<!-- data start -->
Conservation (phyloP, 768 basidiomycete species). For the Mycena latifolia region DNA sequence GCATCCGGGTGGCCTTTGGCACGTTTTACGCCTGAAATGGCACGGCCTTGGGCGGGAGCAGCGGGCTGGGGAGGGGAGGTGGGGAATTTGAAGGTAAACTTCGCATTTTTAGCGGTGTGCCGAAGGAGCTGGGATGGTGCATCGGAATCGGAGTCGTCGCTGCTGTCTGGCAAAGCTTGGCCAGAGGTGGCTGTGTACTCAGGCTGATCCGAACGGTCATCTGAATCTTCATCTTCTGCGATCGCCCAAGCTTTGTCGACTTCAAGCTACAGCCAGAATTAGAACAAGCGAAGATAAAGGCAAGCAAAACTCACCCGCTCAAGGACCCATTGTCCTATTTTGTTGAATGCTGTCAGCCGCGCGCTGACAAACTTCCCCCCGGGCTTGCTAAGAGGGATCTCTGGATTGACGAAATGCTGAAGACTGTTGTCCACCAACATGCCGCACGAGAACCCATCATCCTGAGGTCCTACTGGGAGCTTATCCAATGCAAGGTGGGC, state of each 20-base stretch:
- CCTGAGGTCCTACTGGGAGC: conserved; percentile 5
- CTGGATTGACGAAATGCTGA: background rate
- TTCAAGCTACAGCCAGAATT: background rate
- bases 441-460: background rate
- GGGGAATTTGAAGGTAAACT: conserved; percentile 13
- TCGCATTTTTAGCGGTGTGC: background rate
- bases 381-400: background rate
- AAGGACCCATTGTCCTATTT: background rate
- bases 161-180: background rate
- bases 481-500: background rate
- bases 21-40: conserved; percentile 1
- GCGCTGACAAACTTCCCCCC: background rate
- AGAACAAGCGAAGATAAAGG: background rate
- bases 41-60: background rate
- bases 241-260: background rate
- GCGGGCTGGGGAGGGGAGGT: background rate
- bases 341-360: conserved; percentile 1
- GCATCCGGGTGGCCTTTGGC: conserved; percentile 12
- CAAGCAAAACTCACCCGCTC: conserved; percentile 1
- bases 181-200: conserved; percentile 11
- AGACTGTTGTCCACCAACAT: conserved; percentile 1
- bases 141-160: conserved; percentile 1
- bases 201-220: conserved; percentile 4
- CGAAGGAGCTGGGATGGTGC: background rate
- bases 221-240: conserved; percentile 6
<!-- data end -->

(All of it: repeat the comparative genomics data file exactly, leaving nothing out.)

Conservation (phyloP, 768 basidiomycete species). For the Mycena latifolia region DNA sequence GCATCCGGGTGGCCTTTGGCACGTTTTACGCCTGAAATGGCACGGCCTTGGGCGGGAGCAGCGGGCTGGGGAGGGGAGGTGGGGAATTTGAAGGTAAACTTCGCATTTTTAGCGGTGTGCCGAAGGAGCTGGGATGGTGCATCGGAATCGGAGTCGTCGCTGCTGTCTGGCAAAGCTTGGCCAGAGGTGGCTGTGTACTCAGGCTGATCCGAACGGTCATCTGAATCTTCATCTTCTGCGATCGCCCAAGCTTTGTCGACTTCAAGCTACAGCCAGAATTAGAACAAGCGAAGATAAAGGCAAGCAAAACTCACCCGCTCAAGGACCCATTGTCCTATTTTGTTGAATGCTGTCAGCCGCGCGCTGACAAACTTCCCCCCGGGCTTGCTAAGAGGGATCTCTGGATTGACGAAATGCTGAAGACTGTTGTCCACCAACATGCCGCACGAGAACCCATCATCCTGAGGTCCTACTGGGAGCTTATCCAATGCAAGGTGGGC, state of each 20-base stretch:
- CCTGAGGTCCTACTGGGAGC: conserved; percentile 5
- CTGGATTGACGAAATGCTGA: background rate
- TTCAAGCTACAGCCAGAATT: background rate
- bases 441-460: background rate
- GGGGAATTTGAAGGTAAACT: conserved; percentile 13
- TCGCATTTTTAGCGGTGTGC: background rate
- bases 381-400: background rate
- AAGGACCCATTGTCCTATTT: background rate
- bases 161-180: background rate
- bases 481-500: background rate
- bases 21-40: conserved; percentile 1
- GCGCTGACAAACTTCCCCCC: background rate
- AGAACAAGCGAAGATAAAGG: background rate
- bases 41-60: background rate
- bases 241-260: background rate
- GCGGGCTGGGGAGGGGAGGT: background rate
- bases 341-360: conserved; percentile 1
- GCATCCGGGTGGCCTTTGGC: conserved; percentile 12
- CAAGCAAAACTCACCCGCTC: conserved; percentile 1
- bases 181-200: conserved; percentile 11
- AGACTGTTGTCCACCAACAT: conserved; percentile 1
- bases 141-160: conserved; percentile 1
- bases 201-220: conserved; percentile 4
- CGAAGGAGCTGGGATGGTGC: background rate
- bases 221-240: conserved; percentile 6